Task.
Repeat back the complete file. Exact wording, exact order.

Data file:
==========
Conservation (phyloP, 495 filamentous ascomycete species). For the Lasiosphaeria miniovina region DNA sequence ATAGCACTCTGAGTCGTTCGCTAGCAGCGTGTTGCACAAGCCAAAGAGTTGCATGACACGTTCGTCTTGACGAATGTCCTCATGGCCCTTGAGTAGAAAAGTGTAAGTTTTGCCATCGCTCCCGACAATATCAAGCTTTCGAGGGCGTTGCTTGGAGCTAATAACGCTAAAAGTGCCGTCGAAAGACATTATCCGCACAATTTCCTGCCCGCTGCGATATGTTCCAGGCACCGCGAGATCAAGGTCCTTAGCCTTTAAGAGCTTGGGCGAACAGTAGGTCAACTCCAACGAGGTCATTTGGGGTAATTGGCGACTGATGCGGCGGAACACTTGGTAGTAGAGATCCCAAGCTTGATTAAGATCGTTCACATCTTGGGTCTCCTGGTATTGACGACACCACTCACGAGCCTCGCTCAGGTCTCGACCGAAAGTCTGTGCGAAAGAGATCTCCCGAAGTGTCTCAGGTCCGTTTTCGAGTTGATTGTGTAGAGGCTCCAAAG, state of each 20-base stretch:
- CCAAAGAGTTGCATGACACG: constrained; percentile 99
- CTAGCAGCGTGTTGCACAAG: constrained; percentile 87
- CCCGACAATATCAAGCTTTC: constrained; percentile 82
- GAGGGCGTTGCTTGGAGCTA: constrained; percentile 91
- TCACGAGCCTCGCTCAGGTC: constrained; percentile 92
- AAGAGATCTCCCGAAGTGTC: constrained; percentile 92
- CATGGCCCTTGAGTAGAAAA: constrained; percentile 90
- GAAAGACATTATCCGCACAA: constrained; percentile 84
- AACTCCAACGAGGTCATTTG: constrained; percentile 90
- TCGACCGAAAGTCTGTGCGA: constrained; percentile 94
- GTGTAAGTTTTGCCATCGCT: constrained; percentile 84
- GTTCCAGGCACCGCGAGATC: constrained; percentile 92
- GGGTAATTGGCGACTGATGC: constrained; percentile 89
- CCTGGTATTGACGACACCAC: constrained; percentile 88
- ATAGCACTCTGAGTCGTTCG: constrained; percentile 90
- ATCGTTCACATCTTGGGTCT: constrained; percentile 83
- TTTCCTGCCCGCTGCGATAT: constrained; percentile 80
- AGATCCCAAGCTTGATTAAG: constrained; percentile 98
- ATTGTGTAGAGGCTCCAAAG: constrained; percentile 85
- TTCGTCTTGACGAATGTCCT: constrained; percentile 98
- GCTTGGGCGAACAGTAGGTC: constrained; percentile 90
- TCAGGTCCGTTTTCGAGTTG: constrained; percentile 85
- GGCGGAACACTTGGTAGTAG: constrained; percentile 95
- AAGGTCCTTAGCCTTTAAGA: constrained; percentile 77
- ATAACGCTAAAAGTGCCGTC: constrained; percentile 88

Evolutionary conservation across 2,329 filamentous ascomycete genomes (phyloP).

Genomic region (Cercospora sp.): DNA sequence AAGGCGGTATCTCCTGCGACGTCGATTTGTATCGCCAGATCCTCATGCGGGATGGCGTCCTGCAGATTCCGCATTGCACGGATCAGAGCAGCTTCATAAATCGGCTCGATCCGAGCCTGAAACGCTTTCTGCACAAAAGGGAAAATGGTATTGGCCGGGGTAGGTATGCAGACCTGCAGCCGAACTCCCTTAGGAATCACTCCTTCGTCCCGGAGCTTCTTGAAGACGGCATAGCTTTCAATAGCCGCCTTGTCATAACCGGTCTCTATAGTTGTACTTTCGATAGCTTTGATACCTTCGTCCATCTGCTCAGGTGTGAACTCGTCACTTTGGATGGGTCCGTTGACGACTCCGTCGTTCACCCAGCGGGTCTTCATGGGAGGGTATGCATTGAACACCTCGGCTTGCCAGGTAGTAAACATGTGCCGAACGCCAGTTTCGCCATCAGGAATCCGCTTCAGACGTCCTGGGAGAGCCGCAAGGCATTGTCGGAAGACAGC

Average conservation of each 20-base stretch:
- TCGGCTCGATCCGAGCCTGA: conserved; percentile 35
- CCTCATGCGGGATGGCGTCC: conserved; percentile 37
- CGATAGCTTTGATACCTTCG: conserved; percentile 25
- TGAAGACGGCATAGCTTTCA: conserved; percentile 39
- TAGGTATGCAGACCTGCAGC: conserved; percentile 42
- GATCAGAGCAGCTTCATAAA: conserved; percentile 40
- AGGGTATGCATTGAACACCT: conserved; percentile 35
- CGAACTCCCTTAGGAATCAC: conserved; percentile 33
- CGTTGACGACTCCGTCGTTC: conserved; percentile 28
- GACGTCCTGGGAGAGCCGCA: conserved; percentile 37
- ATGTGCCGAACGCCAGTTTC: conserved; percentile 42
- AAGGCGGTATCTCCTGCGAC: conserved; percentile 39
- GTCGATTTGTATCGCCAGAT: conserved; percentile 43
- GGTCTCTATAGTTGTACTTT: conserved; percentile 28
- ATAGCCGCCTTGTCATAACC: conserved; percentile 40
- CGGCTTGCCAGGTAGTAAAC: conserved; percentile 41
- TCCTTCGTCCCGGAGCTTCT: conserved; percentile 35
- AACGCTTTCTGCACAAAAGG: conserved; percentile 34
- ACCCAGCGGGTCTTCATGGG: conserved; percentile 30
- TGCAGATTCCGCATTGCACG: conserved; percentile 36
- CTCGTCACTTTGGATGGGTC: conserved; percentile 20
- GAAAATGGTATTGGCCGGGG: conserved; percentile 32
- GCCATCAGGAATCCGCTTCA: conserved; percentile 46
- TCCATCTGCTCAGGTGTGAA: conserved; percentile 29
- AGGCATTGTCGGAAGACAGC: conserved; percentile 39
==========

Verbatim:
Conservation (phyloP, 495 filamentous ascomycete species). For the Lasiosphaeria miniovina region DNA sequence ATAGCACTCTGAGTCGTTCGCTAGCAGCGTGTTGCACAAGCCAAAGAGTTGCATGACACGTTCGTCTTGACGAATGTCCTCATGGCCCTTGAGTAGAAAAGTGTAAGTTTTGCCATCGCTCCCGACAATATCAAGCTTTCGAGGGCGTTGCTTGGAGCTAATAACGCTAAAAGTGCCGTCGAAAGACATTATCCGCACAATTTCCTGCCCGCTGCGATATGTTCCAGGCACCGCGAGATCAAGGTCCTTAGCCTTTAAGAGCTTGGGCGAACAGTAGGTCAACTCCAACGAGGTCATTTGGGGTAATTGGCGACTGATGCGGCGGAACACTTGGTAGTAGAGATCCCAAGCTTGATTAAGATCGTTCACATCTTGGGTCTCCTGGTATTGACGACACCACTCACGAGCCTCGCTCAGGTCTCGACCGAAAGTCTGTGCGAAAGAGATCTCCCGAAGTGTCTCAGGTCCGTTTTCGAGTTGATTGTGTAGAGGCTCCAAAG, state of each 20-base stretch:
- CCAAAGAGTTGCATGACACG: constrained; percentile 99
- CTAGCAGCGTGTTGCACAAG: constrained; percentile 87
- CCCGACAATATCAAGCTTTC: constrained; percentile 82
- GAGGGCGTTGCTTGGAGCTA: constrained; percentile 91
- TCACGAGCCTCGCTCAGGTC: constrained; percentile 92
- AAGAGATCTCCCGAAGTGTC: constrained; percentile 92
- CATGGCCCTTGAGTAGAAAA: constrained; percentile 90
- GAAAGACATTATCCGCACAA: constrained; percentile 84
- AACTCCAACGAGGTCATTTG: constrained; percentile 90
- TCGACCGAAAGTCTGTGCGA: constrained; percentile 94
- GTGTAAGTTTTGCCATCGCT: constrained; percentile 84
- GTTCCAGGCACCGCGAGATC: constrained; percentile 92
- GGGTAATTGGCGACTGATGC: constrained; percentile 89
- CCTGGTATTGACGACACCAC: constrained; percentile 88
- ATAGCACTCTGAGTCGTTCG: constrained; percentile 90
- ATCGTTCACATCTTGGGTCT: constrained; percentile 83
- TTTCCTGCCCGCTGCGATAT: constrained; percentile 80
- AGATCCCAAGCTTGATTAAG: constrained; percentile 98
- ATTGTGTAGAGGCTCCAAAG: constrained; percentile 85
- TTCGTCTTGACGAATGTCCT: constrained; percentile 98
- GCTTGGGCGAACAGTAGGTC: constrained; percentile 90
- TCAGGTCCGTTTTCGAGTTG: constrained; percentile 85
- GGCGGAACACTTGGTAGTAG: constrained; percentile 95
- AAGGTCCTTAGCCTTTAAGA: constrained; percentile 77
- ATAACGCTAAAAGTGCCGTC: constrained; percentile 88

Evolutionary conservation across 2,329 filamentous ascomycete genomes (phyloP).

Genomic region (Cercospora sp.): DNA sequence AAGGCGGTATCTCCTGCGACGTCGATTTGTATCGCCAGATCCTCATGCGGGATGGCGTCCTGCAGATTCCGCATTGCACGGATCAGAGCAGCTTCATAAATCGGCTCGATCCGAGCCTGAAACGCTTTCTGCACAAAAGGGAAAATGGTATTGGCCGGGGTAGGTATGCAGACCTGCAGCCGAACTCCCTTAGGAATCACTCCTTCGTCCCGGAGCTTCTTGAAGACGGCATAGCTTTCAATAGCCGCCTTGTCATAACCGGTCTCTATAGTTGTACTTTCGATAGCTTTGATACCTTCGTCCATCTGCTCAGGTGTGAACTCGTCACTTTGGATGGGTCCGTTGACGACTCCGTCGTTCACCCAGCGGGTCTTCATGGGAGGGTATGCATTGAACACCTCGGCTTGCCAGGTAGTAAACATGTGCCGAACGCCAGTTTCGCCATCAGGAATCCGCTTCAGACGTCCTGGGAGAGCCGCAAGGCATTGTCGGAAGACAGC

Average conservation of each 20-base stretch:
- TCGGCTCGATCCGAGCCTGA: conserved; percentile 35
- CCTCATGCGGGATGGCGTCC: conserved; percentile 37
- CGATAGCTTTGATACCTTCG: conserved; percentile 25
- TGAAGACGGCATAGCTTTCA: conserved; percentile 39
- TAGGTATGCAGACCTGCAGC: conserved; percentile 42
- GATCAGAGCAGCTTCATAAA: conserved; percentile 40
- AGGGTATGCATTGAACACCT: conserved; percentile 35
- CGAACTCCCTTAGGAATCAC: conserved; percentile 33
- CGTTGACGACTCCGTCGTTC: conserved; percentile 28
- GACGTCCTGGGAGAGCCGCA: conserved; percentile 37
- ATGTGCCGAACGCCAGTTTC: conserved; percentile 42
- AAGGCGGTATCTCCTGCGAC: conserved; percentile 39
- GTCGATTTGTATCGCCAGAT: conserved; percentile 43
- GGTCTCTATAGTTGTACTTT: conserved; percentile 28
- ATAGCCGCCTTGTCATAACC: conserved; percentile 40
- CGGCTTGCCAGGTAGTAAAC: conserved; percentile 41
- TCCTTCGTCCCGGAGCTTCT: conserved; percentile 35
- AACGCTTTCTGCACAAAAGG: conserved; percentile 34
- ACCCAGCGGGTCTTCATGGG: conserved; percentile 30
- TGCAGATTCCGCATTGCACG: conserved; percentile 36
- CTCGTCACTTTGGATGGGTC: conserved; percentile 20
- GAAAATGGTATTGGCCGGGG: conserved; percentile 32
- GCCATCAGGAATCCGCTTCA: conserved; percentile 46
- TCCATCTGCTCAGGTGTGAA: conserved; percentile 29
- AGGCATTGTCGGAAGACAGC: conserved; percentile 39